Reports on the glyphosate industry
Question for written answer E-003458-16
to the Commission
Soledad Cabezón Ruiz (S&D)
Glyphfosate is the most widely used active substance in plant health products in Europe. In March 2015 the World Health Organisation’s International Agency for Research on Cancer (IARC) found that glyphosate was probably carcinogenic for humans. Three months later, the EU’s official risk assessment, conducted by EFSA and the German Federal Institute for Risk Assessment (BfR), reached the opposite conclusion, on the basis of three industry-sponsored carcinogenicity studies conducted in rats and mice.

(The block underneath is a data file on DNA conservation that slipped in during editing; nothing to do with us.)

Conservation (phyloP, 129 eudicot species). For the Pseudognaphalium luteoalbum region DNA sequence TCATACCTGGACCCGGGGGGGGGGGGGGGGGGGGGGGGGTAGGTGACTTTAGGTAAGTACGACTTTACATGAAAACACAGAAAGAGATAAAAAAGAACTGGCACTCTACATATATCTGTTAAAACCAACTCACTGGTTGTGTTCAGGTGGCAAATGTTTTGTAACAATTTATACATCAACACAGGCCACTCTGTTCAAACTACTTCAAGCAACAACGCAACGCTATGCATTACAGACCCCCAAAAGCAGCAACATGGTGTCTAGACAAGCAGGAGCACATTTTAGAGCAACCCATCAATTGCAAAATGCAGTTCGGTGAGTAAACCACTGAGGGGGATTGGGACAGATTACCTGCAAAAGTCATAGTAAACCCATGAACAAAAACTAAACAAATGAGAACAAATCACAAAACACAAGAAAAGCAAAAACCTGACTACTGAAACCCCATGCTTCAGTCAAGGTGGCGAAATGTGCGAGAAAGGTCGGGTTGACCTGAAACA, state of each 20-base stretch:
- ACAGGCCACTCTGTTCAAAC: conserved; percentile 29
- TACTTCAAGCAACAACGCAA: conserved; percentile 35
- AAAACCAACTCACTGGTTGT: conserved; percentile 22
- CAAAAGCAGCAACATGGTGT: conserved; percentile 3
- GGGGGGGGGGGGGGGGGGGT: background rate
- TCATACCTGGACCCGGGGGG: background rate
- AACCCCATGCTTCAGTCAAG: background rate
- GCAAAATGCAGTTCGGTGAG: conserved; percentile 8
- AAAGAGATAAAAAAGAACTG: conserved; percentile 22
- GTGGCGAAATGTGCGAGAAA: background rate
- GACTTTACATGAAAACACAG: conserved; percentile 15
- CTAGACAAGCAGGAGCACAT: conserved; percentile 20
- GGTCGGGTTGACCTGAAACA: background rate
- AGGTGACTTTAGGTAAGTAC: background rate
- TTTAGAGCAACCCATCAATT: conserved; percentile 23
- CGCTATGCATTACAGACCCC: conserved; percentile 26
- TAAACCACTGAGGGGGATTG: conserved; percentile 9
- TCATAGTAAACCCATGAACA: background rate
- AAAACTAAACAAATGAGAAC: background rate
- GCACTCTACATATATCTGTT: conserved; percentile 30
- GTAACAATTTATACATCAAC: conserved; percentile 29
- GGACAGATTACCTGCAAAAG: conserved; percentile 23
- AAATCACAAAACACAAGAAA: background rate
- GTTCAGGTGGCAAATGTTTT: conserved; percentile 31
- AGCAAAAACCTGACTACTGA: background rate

The IARC does not have access to the three studies, which means that they cannot be freely scrutinised scientifically, despite the fact that EFSA insists they played a major part in its decision. Neither has the Commission offered any verifiable proof that their disclosure would be prejudicial to the industry, which is a legal obligation under the regulation on Pesticides (Article 63(1)).
Given the crucial importance of this issue, in view of the recent proposal for a Commission implementing act extending the authorisation for glyphosate for a further 15 years, and since there are indications that it may have adverse effects for human health, can the Commission explain why these three reports have not been made public?